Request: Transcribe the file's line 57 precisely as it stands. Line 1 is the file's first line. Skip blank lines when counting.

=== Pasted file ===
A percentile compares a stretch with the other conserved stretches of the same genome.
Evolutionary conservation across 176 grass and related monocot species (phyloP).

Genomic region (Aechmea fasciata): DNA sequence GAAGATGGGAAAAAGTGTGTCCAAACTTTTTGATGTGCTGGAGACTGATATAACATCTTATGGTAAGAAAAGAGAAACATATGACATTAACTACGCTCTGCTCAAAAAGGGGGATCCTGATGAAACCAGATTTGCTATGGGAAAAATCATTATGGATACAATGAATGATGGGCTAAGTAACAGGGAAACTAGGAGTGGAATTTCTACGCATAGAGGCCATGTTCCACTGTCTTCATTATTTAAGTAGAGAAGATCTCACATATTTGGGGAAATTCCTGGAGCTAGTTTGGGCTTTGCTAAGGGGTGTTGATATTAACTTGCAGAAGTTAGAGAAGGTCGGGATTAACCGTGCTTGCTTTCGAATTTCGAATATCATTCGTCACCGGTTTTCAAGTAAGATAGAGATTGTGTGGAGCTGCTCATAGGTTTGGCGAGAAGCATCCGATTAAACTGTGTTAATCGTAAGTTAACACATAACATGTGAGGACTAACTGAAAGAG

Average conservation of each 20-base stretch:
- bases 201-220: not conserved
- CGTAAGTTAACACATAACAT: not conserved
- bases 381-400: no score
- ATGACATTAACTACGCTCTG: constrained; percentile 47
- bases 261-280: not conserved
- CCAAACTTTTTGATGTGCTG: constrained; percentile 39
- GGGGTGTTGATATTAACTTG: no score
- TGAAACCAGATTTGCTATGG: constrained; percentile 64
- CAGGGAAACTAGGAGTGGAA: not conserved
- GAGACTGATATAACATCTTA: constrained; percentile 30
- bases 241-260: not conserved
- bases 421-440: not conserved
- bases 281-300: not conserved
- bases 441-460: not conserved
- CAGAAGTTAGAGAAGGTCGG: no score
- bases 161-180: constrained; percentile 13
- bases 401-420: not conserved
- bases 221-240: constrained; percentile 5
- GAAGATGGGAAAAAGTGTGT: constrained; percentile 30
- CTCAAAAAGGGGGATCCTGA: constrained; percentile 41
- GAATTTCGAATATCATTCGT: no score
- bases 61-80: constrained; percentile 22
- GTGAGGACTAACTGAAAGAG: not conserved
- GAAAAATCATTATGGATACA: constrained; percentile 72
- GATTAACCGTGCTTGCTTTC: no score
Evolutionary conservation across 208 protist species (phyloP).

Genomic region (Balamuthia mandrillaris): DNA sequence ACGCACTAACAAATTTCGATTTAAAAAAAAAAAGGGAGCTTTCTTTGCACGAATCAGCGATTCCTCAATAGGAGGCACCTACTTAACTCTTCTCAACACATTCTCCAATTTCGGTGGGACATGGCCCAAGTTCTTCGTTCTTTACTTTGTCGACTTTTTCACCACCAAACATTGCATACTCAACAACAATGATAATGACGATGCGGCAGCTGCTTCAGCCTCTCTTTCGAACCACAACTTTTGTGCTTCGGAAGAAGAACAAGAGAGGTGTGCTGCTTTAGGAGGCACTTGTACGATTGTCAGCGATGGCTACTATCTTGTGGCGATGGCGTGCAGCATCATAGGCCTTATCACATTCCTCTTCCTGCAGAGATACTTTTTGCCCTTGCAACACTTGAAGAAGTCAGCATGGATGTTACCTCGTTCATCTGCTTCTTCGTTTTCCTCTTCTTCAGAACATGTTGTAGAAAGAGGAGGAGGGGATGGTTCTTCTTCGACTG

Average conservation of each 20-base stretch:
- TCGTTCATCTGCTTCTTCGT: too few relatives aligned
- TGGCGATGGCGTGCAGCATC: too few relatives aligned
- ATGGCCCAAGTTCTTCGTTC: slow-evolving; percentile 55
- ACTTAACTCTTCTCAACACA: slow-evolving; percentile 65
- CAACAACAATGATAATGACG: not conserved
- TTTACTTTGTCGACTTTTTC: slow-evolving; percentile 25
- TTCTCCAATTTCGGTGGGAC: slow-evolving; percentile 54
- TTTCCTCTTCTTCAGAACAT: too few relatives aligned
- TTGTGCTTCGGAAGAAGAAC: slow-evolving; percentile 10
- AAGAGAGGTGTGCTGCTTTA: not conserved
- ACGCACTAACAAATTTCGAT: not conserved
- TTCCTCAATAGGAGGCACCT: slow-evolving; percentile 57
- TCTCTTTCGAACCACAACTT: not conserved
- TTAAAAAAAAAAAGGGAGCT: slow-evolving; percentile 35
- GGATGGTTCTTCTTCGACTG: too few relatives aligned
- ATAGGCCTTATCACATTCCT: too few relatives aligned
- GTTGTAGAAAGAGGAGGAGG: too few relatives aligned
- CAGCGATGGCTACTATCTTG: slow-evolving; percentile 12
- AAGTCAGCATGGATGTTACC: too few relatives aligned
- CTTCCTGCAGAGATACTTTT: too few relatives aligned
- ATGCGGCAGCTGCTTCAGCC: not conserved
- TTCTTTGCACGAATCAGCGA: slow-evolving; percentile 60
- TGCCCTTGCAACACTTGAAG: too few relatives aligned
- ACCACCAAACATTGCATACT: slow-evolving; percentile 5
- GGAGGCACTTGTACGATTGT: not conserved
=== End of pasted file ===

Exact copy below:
- GGAGGCACTTGTACGATTGT: not conserved